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How to proactively monitor your business cashflows

Starting a business is a good way to generate additional income, follow your passion or monetise a hobby. That said, one fundamental principle of running a business is managing the cash flows as this is the heart-beat of every business. Without proper cash flow management, the business will not be able to meet its obligations and will face liquidation. In this blog I will be looking at ways of monitoring your cash flows when running a business. 

What is cashflow? 

Cashflow is the total amount of money being transferred into and out of a business. It is actual cash that is coming into the business and being used to pay for expenses and eventually dividends. This can either be cash in your bank account or cash in hand. This should not be confused with profits. Profits are driven by transactions recorded when they occur or deemed to have occurred not when the cash is received. For example, an invoice is recorded in the books when it is issued not when the cash is received.

Key Indicators you need to be aware of

Invoices 

It is important to know generally how long it takes for your invoices to paid from when they have been issued. An invoice enables you to convert the services or product provided into cash depending on the type of business you run. Knowing the time, it takes for the invoices to be paid will affect payment schedules for expenses and/or employees. The system for issuing invoices should ideally be automated so that you are able to view the information when needed. When you know how long it takes for the invoices to be paid, you will also be able to plan when to issue the invoices, follow up and escalate if not paid. This will help you become more proactive in debtor management and avoid any cash leakages.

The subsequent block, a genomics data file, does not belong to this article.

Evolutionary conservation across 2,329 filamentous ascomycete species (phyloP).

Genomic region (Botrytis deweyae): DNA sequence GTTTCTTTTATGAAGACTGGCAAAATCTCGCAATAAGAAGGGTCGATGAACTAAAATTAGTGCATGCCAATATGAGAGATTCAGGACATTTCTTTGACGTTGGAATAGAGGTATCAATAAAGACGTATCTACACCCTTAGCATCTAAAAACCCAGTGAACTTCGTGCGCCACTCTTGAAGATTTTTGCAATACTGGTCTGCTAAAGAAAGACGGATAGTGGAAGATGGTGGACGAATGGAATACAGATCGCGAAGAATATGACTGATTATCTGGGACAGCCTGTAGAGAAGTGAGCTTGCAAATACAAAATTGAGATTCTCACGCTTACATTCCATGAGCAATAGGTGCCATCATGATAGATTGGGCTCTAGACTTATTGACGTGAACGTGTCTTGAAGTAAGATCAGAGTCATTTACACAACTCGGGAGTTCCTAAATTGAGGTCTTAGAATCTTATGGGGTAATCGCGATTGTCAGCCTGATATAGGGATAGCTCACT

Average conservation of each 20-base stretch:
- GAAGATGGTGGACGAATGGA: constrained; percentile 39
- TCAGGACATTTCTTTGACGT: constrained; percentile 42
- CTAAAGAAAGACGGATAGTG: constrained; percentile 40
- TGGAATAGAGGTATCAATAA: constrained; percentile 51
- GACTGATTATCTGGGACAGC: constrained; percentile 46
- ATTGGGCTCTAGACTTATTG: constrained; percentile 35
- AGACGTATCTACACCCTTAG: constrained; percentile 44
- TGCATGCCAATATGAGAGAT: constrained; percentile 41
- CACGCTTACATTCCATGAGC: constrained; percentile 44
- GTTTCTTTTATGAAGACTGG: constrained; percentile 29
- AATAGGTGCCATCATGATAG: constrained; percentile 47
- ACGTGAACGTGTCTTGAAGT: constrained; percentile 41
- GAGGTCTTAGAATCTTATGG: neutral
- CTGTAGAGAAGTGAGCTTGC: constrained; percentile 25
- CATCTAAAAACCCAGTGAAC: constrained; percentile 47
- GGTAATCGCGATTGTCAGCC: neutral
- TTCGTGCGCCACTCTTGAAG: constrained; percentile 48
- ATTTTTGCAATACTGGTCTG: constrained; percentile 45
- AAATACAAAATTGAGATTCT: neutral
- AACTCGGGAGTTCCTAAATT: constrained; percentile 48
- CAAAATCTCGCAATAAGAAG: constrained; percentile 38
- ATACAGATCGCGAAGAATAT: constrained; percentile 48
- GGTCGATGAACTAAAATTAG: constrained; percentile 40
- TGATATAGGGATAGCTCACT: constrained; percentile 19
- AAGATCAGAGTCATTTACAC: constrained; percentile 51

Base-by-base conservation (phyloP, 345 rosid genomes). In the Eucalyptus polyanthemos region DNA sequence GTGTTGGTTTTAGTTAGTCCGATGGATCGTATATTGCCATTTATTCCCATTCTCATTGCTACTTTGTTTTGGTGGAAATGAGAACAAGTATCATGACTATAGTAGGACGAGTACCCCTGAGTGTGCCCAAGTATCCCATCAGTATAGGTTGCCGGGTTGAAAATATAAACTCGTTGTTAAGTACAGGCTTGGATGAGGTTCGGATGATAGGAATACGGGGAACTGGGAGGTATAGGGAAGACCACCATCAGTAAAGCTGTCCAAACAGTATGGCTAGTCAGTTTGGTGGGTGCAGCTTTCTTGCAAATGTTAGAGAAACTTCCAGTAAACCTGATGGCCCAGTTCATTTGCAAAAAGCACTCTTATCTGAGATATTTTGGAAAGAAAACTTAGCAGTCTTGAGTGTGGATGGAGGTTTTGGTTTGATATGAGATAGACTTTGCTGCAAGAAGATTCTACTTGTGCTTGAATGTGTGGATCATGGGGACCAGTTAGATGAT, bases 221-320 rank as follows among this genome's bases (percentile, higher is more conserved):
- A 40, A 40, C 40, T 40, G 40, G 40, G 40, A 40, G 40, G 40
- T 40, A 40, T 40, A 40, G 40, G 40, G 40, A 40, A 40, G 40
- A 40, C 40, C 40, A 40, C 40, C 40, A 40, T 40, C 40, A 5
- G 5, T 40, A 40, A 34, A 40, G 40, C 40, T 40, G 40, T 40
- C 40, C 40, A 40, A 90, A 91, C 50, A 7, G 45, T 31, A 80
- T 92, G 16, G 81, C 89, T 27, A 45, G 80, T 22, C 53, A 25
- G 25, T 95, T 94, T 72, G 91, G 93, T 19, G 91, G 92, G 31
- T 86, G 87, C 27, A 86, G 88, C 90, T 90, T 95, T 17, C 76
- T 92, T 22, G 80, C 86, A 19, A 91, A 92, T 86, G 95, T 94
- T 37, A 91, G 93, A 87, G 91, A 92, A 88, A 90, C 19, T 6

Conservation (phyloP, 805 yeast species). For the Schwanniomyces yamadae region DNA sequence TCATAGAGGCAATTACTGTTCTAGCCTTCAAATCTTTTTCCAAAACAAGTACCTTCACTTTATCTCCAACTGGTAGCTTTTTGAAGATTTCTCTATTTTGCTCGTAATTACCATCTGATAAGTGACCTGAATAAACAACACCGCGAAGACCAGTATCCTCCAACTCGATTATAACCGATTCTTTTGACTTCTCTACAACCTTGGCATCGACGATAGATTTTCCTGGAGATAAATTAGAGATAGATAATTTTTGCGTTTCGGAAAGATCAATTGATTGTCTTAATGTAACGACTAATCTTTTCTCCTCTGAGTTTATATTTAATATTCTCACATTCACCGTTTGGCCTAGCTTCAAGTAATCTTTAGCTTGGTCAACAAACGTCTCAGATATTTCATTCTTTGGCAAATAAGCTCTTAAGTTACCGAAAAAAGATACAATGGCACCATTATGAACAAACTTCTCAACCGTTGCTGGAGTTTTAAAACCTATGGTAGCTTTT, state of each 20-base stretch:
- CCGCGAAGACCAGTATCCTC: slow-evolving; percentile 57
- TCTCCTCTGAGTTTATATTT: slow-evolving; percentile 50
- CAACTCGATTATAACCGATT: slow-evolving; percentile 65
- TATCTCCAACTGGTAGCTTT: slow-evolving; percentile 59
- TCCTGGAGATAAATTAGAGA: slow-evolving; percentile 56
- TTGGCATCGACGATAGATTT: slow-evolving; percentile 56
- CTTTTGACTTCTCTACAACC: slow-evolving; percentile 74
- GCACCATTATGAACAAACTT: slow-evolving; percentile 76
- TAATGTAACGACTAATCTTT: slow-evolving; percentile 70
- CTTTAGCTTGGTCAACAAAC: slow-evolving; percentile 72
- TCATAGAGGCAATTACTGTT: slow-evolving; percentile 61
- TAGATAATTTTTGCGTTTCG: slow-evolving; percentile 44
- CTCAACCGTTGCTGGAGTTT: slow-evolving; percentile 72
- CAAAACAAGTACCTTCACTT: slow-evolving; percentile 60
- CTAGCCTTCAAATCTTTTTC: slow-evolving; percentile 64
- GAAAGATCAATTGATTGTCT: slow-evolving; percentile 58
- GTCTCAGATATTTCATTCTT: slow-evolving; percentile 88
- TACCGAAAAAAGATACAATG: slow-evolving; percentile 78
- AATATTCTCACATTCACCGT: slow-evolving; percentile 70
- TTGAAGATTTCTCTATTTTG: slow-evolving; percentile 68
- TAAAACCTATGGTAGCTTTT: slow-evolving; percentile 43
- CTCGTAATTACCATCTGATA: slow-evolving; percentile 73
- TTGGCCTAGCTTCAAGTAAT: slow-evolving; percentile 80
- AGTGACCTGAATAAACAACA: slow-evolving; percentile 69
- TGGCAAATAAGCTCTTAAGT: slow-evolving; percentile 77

Expenses and creditors 

When starting out in business, it is easy to overlook planning your expenses and to just buy things as you go along. Having a budget in place helps you to time your purchases and bill payments based on when you are due to receive cash for you invoices or plan for any foreseeable cash shortfalls. It also provides the following benefits; 

  • You are able monitor how much you are spending based on the plan you have.
  • You control how much you spend and it also enables you to investigate any overspends in order to make necessary adjustments.
  • If you buy certain items regularly, you can buy from one supplier who may be able to give you volume discounts and extended payment periods were possible.
  • If you pay certain regularly, you can also arrange to have a payment date that is after your cash receipt date.

Cash reserves 

It’s important to set aside a small amount of cash for future unforeseen circumstances and future obligations. Having the right amount of cash stops you from going into debt however, any excess cash can be invested to earn interest and retain value.  This can be implemented following a budgeting plan. 

Proactively managing cash that is coming in and going out will help you to spot any cash leakages and plan for shortfalls.

I hope the above helps, for more in depth information please email finance@deeppocketsfinance.com.

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